The Reeler


February 19, 2007

The Wayward Cloud

Taiwanese formalist turns in a fruit-fisting fever dream -- with a twist

Even by the demanding standards of Asian art-house cinema, Tsai Ming-Liang is the hardass in the room. The camera doesn't move if he can help it, and the opening shot of The Wayward Cloud is a good way to weed out the weaklings fast -- a parking lot walkway, with no one in it. Cars tease us with the sounds of off-screen action, footsteps pass by without anyone appearing. Just as it appears that the whole thing is a cruel, structuralist joke, two women enter the parabolic space; one is normal, the other a nurse carrying a watermelon. Fair enough, until Tsai cuts to the nurse with her cap still on, her legs splayed, and the watermelon resting between them.

What follows is one of the most explicit sex scenes to hit art house theaters since Shortbus; short only of penetration, the movie's many couplings would make perfectly decent porn snippets for file-traders. The only problem is that when the doctor shows up to play with the nurse, he begins performing cunnilingus -- on the watermelon. Nerve endings have apparently been rewired through gourds in the future; by the time the doctor starts fisting the fruit, the nurse is in ecstasy.

The what-the-fuck factor is upped even further at the 20-minute mark. Taiwan is experiencing a drought, hence all the watermelons; their juice is cheaper than water. So it's no surprise when a young man crawls to the top of a building to bathe in the reservoir/water-tower structure; it's a shocker, though, when he plunges into the water and re-emerges as a half-man, half-marine monster with scales, and begins warbling a love song. More elaborate numbers follow, some worthy of a phallus-obsessed MGM.

Tsai has always had a sly sense of humor that suffers on TV; his pacing may seem like a drag initially, but it makes for funnier jokes. Out of the Asian formalist school (including Taiwanese compatriots Edward Yang and Hou Hsiao-Hsien), Tsai might be the only one who makes comedies -- twisted, dire ones, but comedies nonetheless. Yet he's been in danger of self-parody for a while, as perverse, non-metaphorical sexual set-ups will only get you so far.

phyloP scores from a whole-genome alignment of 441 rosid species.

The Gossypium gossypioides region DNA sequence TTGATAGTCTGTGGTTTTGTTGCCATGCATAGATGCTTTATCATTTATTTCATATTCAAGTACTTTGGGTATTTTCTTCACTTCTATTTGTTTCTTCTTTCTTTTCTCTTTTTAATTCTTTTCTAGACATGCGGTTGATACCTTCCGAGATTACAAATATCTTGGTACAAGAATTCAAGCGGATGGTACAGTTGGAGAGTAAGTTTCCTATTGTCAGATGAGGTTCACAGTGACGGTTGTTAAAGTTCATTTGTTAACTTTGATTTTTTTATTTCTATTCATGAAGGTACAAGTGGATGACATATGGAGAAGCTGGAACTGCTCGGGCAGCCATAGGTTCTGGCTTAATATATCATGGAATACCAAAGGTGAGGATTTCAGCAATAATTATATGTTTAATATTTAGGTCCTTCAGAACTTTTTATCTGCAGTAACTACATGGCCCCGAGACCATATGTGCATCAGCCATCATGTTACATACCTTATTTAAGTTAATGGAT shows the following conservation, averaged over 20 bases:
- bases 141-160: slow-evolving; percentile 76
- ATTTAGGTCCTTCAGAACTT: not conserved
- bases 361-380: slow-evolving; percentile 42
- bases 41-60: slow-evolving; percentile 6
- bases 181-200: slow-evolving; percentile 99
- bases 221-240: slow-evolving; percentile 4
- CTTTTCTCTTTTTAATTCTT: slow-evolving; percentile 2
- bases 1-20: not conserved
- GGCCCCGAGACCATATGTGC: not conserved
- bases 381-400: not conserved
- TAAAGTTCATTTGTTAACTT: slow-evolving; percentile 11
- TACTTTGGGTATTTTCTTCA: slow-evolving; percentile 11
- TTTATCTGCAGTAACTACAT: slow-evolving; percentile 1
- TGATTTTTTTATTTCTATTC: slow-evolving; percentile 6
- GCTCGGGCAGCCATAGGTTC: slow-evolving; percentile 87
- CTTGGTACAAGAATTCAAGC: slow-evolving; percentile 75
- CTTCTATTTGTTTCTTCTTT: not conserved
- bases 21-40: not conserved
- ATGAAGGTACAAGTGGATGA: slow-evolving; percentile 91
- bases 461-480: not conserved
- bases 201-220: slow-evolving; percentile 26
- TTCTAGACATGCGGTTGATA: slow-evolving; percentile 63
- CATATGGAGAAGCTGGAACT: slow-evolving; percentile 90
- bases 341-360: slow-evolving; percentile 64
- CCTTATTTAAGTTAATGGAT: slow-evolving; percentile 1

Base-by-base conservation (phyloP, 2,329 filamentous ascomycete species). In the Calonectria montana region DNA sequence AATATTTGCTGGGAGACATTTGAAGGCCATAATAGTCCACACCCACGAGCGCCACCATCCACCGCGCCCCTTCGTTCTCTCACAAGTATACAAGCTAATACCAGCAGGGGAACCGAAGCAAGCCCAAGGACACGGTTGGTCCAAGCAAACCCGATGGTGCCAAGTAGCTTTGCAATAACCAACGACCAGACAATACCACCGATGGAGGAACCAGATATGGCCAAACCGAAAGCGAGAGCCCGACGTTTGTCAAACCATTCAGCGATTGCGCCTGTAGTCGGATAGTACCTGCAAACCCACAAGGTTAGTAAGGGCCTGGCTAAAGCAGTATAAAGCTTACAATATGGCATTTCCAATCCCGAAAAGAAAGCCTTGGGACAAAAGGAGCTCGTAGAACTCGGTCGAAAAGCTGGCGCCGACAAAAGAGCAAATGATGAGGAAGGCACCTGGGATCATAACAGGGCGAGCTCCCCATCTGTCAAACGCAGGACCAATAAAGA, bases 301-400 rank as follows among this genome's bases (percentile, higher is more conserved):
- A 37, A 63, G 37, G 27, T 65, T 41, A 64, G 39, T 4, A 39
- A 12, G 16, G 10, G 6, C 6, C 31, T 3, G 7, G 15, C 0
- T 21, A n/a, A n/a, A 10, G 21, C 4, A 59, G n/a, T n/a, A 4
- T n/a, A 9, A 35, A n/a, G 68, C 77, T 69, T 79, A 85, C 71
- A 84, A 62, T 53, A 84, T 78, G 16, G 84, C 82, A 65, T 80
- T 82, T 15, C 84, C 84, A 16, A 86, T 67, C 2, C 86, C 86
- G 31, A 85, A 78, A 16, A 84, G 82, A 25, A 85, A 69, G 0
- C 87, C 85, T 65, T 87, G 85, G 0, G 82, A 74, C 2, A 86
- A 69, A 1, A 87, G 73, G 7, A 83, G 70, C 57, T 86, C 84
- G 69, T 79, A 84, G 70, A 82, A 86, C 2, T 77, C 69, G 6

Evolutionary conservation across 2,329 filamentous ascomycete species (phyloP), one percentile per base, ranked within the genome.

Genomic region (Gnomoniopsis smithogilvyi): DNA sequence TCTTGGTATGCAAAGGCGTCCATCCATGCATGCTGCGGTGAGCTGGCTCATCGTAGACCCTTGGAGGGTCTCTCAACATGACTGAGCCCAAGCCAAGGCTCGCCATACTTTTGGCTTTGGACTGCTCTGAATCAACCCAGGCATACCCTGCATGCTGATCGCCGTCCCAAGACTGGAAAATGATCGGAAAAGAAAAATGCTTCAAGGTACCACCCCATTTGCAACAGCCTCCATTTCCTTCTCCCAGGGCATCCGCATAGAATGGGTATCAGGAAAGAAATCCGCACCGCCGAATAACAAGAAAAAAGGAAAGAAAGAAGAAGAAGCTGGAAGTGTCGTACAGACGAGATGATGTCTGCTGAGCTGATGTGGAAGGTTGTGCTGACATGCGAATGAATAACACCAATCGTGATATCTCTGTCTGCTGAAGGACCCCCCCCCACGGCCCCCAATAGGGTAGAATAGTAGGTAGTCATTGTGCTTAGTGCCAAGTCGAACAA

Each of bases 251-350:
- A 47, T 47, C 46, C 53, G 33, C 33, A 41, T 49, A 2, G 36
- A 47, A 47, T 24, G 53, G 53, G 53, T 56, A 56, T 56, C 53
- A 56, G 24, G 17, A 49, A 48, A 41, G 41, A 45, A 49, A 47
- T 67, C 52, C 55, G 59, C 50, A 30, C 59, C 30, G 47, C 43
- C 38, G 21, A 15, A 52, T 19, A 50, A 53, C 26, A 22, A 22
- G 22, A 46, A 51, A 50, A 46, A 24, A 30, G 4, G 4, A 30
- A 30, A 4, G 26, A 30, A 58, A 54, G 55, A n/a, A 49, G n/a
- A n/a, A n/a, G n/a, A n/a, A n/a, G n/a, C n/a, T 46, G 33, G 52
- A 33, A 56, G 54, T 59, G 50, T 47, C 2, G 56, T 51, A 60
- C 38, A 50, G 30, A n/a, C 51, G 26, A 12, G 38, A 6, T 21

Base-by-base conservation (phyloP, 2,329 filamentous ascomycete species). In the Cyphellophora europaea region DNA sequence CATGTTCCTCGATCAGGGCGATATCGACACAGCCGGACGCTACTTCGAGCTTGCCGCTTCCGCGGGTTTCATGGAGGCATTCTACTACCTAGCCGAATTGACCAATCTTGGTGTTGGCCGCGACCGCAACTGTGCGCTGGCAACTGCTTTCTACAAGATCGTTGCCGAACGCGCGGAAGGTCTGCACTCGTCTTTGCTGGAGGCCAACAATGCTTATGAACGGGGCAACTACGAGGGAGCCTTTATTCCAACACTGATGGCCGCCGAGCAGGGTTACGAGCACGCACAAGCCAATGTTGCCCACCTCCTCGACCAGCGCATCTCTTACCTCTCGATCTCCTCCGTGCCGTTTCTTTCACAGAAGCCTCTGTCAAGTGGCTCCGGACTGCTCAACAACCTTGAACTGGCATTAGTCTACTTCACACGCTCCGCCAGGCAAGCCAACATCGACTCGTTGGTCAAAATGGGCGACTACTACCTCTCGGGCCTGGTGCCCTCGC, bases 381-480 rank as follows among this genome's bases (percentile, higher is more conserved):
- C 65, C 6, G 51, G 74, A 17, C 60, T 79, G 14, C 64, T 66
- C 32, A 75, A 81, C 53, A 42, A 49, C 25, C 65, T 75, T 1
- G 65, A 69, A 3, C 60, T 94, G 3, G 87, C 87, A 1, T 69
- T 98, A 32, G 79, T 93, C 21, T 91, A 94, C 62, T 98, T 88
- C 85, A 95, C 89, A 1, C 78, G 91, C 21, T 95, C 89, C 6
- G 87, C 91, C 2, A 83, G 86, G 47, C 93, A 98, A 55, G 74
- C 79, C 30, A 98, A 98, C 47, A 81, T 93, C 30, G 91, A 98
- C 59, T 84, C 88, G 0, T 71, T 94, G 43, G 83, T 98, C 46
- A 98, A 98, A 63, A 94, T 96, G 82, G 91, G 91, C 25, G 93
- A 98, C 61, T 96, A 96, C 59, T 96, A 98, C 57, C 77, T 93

Due to its controversial content, it has taken over two years for The Wayward Cloud to get even a token theatrical release in the United States; in the meantime Tsai made I Don't Want To Sleep Alone, which is by all accounts a return to cultish form. Yet the title fits here too; as Cypriot critic Theo Panayides noted in his invaluable decoding of the film, real love (i.e., water) is hard to come by; sex (watermelons) is easier. Porn is the mediating factor, saturating daily life with all kinds of weirdness (fucking in video stores, a porn shoot taking place in a regular apartment building not especially suited for its demands), yet the final shot places an impossibly ambiguous spin on it. Tsai isn't a moralist, and certainly no prude, but it's odd that his most sexually explicit film yet could easily be interpreted as an anti-porn tract.

Like The Taste of Tea, another token-release straggler opening this week, The Wayward Cloud’s most valuable contribution might be melding impeccable formalism with sequences that could make stand-alone YouTube clips, seducing kids who like cult movies into higher waters. It might also be, finally, the best possible introduction to Tsai’s work, which has previously omitted the outré in favor of subtler jokes. The Wayward Cloud doesn't lack for timing deadpan enough to make Jim Jarmusch look like Jay Roach, but its biggest jokes don't require effort to pick up on -- just patience, and occasionally an iron stomach.

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